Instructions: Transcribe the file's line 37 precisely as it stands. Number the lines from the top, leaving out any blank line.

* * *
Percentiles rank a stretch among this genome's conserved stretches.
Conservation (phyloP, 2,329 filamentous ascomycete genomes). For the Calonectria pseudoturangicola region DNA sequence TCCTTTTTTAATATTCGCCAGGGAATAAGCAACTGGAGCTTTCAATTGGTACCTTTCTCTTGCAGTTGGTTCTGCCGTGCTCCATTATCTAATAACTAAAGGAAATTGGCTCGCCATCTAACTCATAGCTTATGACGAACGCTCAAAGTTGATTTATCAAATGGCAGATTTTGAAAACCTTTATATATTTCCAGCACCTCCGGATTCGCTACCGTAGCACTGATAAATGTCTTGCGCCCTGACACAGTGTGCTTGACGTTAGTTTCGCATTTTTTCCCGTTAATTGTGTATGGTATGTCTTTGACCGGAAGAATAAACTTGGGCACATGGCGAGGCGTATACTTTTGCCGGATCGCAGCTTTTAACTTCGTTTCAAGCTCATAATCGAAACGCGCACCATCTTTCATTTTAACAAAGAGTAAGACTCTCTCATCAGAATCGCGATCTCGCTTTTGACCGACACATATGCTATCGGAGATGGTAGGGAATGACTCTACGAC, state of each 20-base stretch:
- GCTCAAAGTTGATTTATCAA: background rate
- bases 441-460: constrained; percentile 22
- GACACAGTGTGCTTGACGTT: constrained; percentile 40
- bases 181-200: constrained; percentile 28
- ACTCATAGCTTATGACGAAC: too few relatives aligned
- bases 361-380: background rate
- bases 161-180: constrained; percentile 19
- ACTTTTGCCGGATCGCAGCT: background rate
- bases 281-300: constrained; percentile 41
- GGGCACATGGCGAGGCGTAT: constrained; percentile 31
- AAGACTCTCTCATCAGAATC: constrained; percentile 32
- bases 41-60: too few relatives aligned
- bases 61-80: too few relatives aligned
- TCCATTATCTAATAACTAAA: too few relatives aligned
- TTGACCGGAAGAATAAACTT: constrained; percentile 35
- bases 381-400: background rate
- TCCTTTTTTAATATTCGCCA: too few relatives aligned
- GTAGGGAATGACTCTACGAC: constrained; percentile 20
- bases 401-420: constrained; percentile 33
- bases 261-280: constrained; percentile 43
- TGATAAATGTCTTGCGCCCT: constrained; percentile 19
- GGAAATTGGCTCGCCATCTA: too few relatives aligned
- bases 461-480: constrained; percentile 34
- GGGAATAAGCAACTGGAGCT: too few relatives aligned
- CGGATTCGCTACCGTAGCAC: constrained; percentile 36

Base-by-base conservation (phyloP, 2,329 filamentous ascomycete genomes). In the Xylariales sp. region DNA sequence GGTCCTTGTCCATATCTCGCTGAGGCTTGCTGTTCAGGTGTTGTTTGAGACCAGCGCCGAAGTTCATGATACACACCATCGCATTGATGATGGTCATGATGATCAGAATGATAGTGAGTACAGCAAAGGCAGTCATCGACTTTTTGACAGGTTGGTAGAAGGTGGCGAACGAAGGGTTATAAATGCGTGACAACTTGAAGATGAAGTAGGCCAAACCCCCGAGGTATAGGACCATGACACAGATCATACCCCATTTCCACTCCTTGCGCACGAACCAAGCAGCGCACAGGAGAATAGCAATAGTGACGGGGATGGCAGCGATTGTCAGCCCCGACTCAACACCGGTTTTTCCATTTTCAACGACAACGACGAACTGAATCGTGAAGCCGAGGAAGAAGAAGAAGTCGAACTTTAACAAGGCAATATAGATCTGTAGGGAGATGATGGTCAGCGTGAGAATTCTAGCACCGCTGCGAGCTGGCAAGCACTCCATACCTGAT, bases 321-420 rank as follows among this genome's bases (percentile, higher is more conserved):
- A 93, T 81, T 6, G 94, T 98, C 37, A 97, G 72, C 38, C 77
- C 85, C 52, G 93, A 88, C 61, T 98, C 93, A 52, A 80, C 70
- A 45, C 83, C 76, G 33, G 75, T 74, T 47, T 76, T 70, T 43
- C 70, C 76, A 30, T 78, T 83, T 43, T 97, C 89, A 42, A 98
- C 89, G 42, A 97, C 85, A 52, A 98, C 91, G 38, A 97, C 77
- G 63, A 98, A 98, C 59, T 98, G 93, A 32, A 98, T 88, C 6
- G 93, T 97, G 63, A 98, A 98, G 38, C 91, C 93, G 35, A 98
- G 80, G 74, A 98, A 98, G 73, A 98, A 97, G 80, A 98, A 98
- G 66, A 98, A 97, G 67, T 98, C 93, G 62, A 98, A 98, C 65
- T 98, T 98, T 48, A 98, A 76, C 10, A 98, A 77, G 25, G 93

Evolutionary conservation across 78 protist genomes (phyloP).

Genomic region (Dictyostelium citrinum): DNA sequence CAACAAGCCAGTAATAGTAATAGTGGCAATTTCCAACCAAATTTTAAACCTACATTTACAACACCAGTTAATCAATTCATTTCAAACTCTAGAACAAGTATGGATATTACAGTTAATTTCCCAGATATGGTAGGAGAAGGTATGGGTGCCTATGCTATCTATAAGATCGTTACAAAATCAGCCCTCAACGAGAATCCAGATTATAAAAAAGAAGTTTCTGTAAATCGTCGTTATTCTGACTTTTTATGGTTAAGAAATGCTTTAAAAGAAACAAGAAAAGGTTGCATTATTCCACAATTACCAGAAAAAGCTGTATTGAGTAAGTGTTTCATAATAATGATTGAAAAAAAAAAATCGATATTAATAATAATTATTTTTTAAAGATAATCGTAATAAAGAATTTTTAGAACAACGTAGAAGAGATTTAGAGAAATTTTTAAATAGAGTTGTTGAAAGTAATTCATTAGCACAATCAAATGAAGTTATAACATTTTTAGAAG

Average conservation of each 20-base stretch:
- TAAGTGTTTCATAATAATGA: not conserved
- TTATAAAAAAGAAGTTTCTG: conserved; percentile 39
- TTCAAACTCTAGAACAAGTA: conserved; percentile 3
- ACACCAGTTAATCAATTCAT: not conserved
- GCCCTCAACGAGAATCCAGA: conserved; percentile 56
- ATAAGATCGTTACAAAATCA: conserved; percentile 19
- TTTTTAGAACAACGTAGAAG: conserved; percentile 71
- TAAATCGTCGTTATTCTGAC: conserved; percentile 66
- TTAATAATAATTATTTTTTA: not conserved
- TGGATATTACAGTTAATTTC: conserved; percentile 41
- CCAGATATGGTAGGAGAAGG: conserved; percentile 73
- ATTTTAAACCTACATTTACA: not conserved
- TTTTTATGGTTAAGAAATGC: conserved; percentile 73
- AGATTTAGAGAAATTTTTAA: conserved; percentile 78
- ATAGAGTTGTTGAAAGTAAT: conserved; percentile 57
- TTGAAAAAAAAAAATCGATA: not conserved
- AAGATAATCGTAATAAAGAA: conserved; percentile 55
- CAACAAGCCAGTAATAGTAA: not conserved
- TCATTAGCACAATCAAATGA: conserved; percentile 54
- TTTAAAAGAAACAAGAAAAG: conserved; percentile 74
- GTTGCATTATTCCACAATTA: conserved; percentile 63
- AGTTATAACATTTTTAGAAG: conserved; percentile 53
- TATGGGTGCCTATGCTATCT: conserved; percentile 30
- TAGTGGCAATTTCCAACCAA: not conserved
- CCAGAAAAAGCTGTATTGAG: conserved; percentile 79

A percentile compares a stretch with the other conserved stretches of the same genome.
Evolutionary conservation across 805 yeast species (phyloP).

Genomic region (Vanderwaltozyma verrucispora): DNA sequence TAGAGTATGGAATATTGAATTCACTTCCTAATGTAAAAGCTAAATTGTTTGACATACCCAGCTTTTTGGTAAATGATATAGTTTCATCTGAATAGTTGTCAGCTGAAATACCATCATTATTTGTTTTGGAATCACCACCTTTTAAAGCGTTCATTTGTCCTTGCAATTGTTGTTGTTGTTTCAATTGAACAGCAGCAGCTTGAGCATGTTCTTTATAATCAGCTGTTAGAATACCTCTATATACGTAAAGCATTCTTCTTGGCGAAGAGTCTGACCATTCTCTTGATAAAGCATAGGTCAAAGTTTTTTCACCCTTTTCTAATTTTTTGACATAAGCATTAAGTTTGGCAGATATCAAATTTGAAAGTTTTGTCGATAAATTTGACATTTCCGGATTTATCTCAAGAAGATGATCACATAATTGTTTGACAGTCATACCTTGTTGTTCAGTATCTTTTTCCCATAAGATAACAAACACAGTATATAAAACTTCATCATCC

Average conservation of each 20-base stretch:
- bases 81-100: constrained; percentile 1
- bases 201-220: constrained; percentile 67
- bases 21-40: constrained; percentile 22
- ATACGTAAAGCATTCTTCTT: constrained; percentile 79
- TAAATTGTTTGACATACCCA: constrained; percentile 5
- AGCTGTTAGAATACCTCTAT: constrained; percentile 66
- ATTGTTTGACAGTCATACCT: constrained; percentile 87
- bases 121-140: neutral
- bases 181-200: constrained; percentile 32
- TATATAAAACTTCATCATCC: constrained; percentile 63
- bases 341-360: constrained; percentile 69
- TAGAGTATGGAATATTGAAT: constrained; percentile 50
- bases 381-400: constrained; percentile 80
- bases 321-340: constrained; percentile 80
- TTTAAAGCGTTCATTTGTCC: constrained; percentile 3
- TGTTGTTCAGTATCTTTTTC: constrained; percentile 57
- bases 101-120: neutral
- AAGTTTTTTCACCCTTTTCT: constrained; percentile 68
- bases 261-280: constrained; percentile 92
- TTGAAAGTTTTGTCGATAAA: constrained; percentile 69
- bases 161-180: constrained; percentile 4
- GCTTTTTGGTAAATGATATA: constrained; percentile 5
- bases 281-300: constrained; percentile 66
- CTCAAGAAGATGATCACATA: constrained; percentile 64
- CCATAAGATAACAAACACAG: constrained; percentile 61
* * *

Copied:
- G 66, A 98, A 97, G 67, T 98, C 93, G 62, A 98, A 98, C 65